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Society vs. desire

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  1. Introduction
  2. Isabel Archer: The protagonist of Henry James' The Portrait of a Lady
  3. Kate Chopin's novel The Awakening
  4. Mark Twain's The Adventures of Huckleberry Finn
  5. Stephen Crane's The Red Badge of Courage
  6. Conclusion
  7. Bibliography

In America there is the idea that a person can be whoever and/or whatever they want and still have the chance to succeed. This is part of the so-called ?American Dream?. This idea is often a theme in the American novel. However, in the American novel, despite a character's desire to live the way that he or she wants, this is often met with great opposition. The opposition can come in many forms, whether it is their lack of opportunity or financial security, cultural norms, values (that are often outdated or misguided) of other characters or societies, and many other forces. Some of the characters that desire to live according to their own wishes in American novels are Isabel Archer, Edna Pontellier, Huckleberry Finn, and Henry Fleming. Each of these characters desire a sort of independence, and it is this desire that shapes their lives and the events of the worlds they exist in.

[...] She stated earlier that she would die for her children but never give up herself. So she chooses to die, instead of give up on her desires, which would be giving up herself. She cannot live on in the way she has chosen without destroying her children's reputation, so she makes a choice that again goes against what society teaches. Although she ultimately dies, she retains her independence (and lets her desires win out) in spite of the favored morality, norms, and institutions surrounding her, and in this way differs greatly from Isabel Archer. [...]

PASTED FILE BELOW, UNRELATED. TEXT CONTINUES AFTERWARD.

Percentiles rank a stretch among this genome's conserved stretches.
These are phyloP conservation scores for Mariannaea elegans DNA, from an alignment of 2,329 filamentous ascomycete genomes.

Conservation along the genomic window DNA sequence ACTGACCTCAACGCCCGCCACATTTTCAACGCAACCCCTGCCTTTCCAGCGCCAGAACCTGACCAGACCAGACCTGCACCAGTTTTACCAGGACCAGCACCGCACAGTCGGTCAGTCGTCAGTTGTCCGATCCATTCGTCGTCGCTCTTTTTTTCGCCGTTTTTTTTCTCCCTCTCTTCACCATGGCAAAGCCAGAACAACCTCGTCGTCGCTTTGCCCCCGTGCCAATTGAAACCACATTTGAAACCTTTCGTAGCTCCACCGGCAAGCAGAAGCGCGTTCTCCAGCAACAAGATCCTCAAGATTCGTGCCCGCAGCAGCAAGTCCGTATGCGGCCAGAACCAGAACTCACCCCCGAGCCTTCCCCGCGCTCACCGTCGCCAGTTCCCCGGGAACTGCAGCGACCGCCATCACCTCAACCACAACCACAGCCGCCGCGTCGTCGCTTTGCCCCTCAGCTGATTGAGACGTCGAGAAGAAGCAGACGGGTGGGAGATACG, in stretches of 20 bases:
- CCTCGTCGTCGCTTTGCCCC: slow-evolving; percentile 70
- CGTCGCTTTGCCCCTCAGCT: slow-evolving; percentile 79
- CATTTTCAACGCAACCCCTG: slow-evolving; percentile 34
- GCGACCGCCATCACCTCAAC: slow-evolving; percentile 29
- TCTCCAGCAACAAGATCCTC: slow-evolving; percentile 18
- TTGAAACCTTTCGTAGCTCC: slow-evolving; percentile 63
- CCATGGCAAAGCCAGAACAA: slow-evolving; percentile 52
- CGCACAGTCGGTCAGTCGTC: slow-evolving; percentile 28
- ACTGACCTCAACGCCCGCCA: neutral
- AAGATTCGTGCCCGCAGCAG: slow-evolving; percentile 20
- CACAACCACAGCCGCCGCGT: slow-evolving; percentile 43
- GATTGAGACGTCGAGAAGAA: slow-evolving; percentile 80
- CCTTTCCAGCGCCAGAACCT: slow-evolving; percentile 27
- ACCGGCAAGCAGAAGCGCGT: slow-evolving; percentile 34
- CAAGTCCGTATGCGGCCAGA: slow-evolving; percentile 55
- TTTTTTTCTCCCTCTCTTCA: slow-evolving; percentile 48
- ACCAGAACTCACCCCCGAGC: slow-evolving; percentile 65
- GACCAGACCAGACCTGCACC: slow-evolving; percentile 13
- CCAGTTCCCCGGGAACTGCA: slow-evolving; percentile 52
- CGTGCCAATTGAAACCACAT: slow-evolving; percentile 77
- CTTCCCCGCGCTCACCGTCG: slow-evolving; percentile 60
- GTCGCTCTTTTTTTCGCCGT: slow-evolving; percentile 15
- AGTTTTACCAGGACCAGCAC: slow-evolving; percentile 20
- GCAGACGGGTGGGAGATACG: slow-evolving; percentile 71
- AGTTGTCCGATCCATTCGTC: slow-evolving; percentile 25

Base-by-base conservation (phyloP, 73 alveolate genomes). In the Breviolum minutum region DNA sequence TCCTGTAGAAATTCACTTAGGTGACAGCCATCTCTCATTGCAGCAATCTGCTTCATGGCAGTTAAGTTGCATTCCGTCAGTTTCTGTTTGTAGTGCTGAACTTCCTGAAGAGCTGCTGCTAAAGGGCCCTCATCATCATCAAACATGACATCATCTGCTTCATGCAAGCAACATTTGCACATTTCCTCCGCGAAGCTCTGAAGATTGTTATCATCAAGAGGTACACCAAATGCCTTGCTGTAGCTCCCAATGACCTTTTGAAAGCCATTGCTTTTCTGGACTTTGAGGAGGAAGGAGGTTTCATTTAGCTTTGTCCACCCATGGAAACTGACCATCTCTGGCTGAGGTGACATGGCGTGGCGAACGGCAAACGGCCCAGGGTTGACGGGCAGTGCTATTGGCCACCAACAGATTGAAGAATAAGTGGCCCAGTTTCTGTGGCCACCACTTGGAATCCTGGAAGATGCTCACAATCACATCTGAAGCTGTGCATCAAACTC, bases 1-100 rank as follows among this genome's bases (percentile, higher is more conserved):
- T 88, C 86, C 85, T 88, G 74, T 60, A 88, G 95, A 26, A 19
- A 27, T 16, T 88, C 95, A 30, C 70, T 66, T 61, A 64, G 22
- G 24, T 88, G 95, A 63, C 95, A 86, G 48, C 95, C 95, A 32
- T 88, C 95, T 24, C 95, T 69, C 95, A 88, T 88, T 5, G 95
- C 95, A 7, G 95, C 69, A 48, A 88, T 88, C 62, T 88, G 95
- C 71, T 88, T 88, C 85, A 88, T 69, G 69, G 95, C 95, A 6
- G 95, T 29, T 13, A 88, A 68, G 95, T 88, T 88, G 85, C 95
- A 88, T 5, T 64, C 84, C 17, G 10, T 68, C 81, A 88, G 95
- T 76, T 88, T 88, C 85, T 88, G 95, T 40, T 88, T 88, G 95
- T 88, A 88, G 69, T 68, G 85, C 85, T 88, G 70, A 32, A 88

[...] She has always prided herself on her moral strength, and thus the promises she made bind her to her husband in a way that slowly strangles the life out of her independence. Isabel always has the means to support herself, and at the end of the novel Isabel has the choice to stay in America and be with Caspar, but she returns to Rome and Osmond because she feels she must due to social institutions. Isabel's desires to be independent and free thinking do not win in the end, and she gives in, letting herself be stifled by society. [...]


[...] The societal feelings on these emotions give people a way of explaining why people act as they do in war. They are either cowardly our courageous. Henry has been taught this, and initially believes it, but after spending time and experiencing things in battle, the beliefs that he held due to society's explanations are tested and shaken. The idea of individuality eventually gives way as Henry begins to feel that he is a single cog in a machine, along with the other soldiers. [...]

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